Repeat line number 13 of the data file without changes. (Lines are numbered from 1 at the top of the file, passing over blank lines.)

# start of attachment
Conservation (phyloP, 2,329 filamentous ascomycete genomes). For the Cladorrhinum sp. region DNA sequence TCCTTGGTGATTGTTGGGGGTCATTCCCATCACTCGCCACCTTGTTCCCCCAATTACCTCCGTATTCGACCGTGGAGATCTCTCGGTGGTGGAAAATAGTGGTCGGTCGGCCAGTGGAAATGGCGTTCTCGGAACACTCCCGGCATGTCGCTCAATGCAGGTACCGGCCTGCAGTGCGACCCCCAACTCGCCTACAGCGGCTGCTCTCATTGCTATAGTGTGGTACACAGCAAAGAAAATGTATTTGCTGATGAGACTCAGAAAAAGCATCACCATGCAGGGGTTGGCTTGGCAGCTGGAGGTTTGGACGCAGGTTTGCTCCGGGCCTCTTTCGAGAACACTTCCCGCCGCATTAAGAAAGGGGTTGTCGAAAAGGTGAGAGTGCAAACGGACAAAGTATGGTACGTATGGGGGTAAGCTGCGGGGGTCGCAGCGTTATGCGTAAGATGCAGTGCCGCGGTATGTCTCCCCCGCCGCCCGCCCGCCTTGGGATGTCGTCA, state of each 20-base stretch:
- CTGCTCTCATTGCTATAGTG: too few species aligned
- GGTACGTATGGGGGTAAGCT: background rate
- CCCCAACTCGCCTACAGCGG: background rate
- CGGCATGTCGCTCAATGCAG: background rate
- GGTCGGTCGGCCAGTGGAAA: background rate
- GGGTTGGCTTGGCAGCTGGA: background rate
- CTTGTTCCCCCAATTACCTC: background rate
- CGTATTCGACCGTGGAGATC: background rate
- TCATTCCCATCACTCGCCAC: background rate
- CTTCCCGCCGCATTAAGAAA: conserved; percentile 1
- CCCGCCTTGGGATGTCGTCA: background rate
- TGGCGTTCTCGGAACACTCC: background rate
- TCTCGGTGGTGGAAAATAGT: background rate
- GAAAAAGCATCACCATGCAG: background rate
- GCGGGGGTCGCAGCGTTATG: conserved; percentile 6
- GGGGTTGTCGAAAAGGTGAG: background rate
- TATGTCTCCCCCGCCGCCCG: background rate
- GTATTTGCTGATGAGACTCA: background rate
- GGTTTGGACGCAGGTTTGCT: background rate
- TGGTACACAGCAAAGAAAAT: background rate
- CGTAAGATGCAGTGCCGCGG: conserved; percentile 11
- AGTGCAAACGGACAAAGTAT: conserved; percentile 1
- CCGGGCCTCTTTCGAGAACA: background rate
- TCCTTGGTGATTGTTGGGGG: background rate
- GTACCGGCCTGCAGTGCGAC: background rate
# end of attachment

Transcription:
- TGGCGTTCTCGGAACACTCC: background rate